DC Water was set to unveil the enormous drilling machine that will bore the final leg of the tunnel in a “naming and blessing” event Thursday. The final leg is “the last puzzle piece” to reduce overflows, Ms. Mooring says.

“Once the entire tunnel is put into place, we should see a 98 percent reduction in [overflows] in an average rainfall year,” she said. 98 percent exceeds expectations, especially during a heavily rainy period.

“We empathize with customers and that’s why we have multiple programs to assist customers who are struggling with their bills,” Vincent Morris, a DC Water spokesman, said in regards to the CRIAC charges.

“We also share a lot of advice on ways in which customers can lower their bills. Ultimately this project will lead to cleaner waterways and will benefit everyone who lives in or visits the city,” he said.

But the Washington Suburban Sanitary Commission, the water agency for Prince George’s and Montgomery counties, said it does not share DC Water’s troubles and that its customers do not pay the “impervious area” surcharge.

“Unlike DC Water, WSSC does NOT have a combined sewer system. WSSC’s wastewater system is designed only for sewer, not storm water,” WSSC said in an email.

The Clean Rivers charge first appeared on customers’ water bills on May 1, 2009, at $1.24 per equivalent residential unit, or square footage. By this year, the rate had skyrocketed to $25.18. Churches and synagogues routinely pay up to $15,000 a month.

“The upkeep and maintenance of our congregation’s historic cemetery in Southeast and the temple’s property in Northwest have been made more challenging because of these striking [rate] increases,” said Steve Jacober, executive director of the Washington Hebrew Congregation.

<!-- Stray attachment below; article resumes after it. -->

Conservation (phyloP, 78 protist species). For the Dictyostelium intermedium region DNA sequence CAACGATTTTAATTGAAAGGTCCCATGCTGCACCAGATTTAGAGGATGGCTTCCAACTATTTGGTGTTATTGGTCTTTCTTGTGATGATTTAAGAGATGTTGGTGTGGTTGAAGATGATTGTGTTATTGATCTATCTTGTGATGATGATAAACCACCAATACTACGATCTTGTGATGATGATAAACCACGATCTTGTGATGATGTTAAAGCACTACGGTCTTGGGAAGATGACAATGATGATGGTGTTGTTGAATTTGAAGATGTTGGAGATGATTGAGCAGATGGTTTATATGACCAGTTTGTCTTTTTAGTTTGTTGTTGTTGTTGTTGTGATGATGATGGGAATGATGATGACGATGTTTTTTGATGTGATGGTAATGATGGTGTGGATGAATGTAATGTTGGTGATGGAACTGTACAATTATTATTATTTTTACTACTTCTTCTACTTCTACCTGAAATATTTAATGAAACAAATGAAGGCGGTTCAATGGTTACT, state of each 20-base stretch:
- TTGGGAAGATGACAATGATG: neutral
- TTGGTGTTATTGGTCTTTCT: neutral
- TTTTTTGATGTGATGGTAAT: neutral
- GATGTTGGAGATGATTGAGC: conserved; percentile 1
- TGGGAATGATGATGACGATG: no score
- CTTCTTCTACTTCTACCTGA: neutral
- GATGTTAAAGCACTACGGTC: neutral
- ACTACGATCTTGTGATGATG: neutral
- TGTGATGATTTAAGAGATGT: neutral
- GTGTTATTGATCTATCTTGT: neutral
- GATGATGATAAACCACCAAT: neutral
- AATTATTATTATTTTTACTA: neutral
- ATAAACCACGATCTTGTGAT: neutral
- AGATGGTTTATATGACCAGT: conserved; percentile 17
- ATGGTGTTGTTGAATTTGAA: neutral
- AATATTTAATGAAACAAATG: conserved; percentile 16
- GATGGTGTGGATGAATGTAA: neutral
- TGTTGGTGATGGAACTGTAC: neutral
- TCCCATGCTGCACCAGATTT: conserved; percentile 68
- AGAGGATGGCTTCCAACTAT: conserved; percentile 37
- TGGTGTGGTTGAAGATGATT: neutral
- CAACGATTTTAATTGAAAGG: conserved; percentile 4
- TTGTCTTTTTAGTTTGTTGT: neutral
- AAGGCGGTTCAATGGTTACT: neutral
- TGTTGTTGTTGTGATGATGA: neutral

Mr. Muckle said the city should pay its share of impervious area duty. The city largely exempts itself from the Clean Rivers charge and does not pay for any sidewalks or roads.

“If the city paid that alone, [everyone’s] rate could go down as much as 50 percent,” Mr. Muckle said.

Meanwhile, the D.C. Council looks to provide some relief.

“Council member Todd has heard loud and clear how high water fees are pressing the budgets of nonprofits, houses of worship, residents and small businesses,” said Joshua Fleitman, a spokesman for council member Brandon T. Todd, Ward 4 Democrat. Mr. Todd supports allocating $12 million in the city’s 2019 budget for a “hardship fund” to ease the fee burden.

The council’s fund would allow individuals, nonprofits and businesses to petition for minor relief on a case-by-case basis.

Churches say they are looking for relief from the water charge and from other city regulations that make it hard for them to operate. In April, the District’s Department of Consumer and Regulatory Affairs shut down construction at St. Thomas’ Parish in Dupont Circle for nearly a month because of neighbors’ zoning complaints.

“The money spent to settle this matter could have been used to make this world a better place and transform people’s lives,” the Rev. Alex Dyer said in an email. “We will continue to be the church God is calling us to be and reach out to pray, act and love.”

Mr. Gilbert, a longtime area Baptist leader, said after a decade of “exodus” with houses of worship relocating beyond D.C. lines, the faith community needs relief from city parking regulations, eminent domain and the “outrageous” impervious area charges.

“The church has always been an advocate for the District of Columbia,” said Mr. Gilbert. “But we can’t seem to find an advocate for us.”